Remarkable Women in Ancient China (3)- Ban Zhao

Who is she:

  • The first female historian in Chinese history, a renowned politician and poet
  • Author of the influential text “Lessons for Women” that is inextricably linked to female suppression

Notable life events:

  • Born into the prestigious Ban family (which was reputedly the descendants of a famous philosopher in the Warring State Period) as the daughter of Ban Biao, one of the most influential scholar of his time. She had two elder brothers: the eldest Ban Gu who was also a historian and the renowned Ban Zhao who turned from a scholar into a general and was instrumental in securing China’s western border. Note that the Zhaos in the two siblings’ names were actually different Chinese characters- the Zhao in her brother’s name meant surpass whereas hers meant bright
  • Married at the age of 14 to Cao Shi Shou from the same province, widowed early and chose to remain widowed throughout her life
  • Instrumental in getting permission from the Emperor to allow Ban Zhao to retire from his post at the western border and return to their homeland. Unfortunately, he died soon after arrival such that the two of them never got to see each other again
  • Invited by the Emperor to finish the historical text that her father started and her eldest brother Ban Gu left unfinished due to his untimely demise due to politics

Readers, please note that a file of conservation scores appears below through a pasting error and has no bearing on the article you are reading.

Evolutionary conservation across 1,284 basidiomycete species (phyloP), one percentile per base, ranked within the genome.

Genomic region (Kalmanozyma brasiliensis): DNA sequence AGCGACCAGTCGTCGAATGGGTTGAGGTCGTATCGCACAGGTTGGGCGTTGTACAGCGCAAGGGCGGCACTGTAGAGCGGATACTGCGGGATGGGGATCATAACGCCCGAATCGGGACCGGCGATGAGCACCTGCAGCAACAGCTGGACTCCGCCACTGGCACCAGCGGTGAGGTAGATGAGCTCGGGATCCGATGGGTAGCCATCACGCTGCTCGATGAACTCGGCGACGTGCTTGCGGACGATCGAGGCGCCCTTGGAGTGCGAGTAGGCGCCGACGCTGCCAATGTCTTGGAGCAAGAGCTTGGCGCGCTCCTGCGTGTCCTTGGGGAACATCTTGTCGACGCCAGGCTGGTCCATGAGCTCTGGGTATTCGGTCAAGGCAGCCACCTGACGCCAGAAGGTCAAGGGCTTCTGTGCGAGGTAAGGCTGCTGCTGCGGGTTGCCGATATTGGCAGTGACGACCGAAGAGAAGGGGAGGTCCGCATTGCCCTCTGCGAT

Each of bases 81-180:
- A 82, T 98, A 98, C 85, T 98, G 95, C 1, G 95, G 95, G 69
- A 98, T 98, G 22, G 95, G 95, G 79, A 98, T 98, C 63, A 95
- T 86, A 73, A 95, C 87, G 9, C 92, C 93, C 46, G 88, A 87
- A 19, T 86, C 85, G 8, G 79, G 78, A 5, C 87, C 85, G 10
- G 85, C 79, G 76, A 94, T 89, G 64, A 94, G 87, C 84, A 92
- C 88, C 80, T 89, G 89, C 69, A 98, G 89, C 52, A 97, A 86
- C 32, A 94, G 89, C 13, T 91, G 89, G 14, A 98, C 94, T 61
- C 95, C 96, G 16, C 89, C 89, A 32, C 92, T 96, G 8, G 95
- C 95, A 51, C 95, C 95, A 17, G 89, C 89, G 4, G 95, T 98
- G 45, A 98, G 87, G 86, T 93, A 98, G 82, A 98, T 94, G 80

• Viewed as an instructor by the Empress and concubines of the Emperor and coming to be known as Cao Da Gu (roughly meaning Big Aunt Cao). In particular, only elderly women of high prestige and virtue at that time would be referred to as Da Gu
  • Authored the text “Lessons for Women” in her old age so that her female descendants would know how to properly behave when they were married

Why is she remarkable:

  • There were many renowned female poets and politicians throughout Chinese history. In comparison, female historians were much rarer. In fact, I couldn’t find any other mention of other female historians (that might be just the limit of Google but I also think even if there are others, female historians would still be less numerous compared to poets and politicians)
  • While she herself was a highly influential female figure outside the home, her “Lessons for Women” became one of the texts that later propagated the main tenets of female repression and led to a more subdued role of women in society

Moonlake’s thoughts on her:

I found it hard to conceptualise her as a person and so I can’t really hold an opinion about her. I’ve previously discussed a little my attitude on gender roles but in the case of Ban Zhao, I don’t think you can really fault her for the outcome that her book led to greater repression. Sure, it basically espoused the view that women should be obedient and weak but I think we need to put it into the context that she was happily married (note that she chose to remain widowed) in a society where marriages were predominantly arranged by parents and sometimes without any consultation with the one who was about to get married! So of course she could afford to be obedient and weak if her husband was treating her well and given that she wrote the book for her direct descendants, I think she probably assumed that all women could be happily married if they behaved like her.

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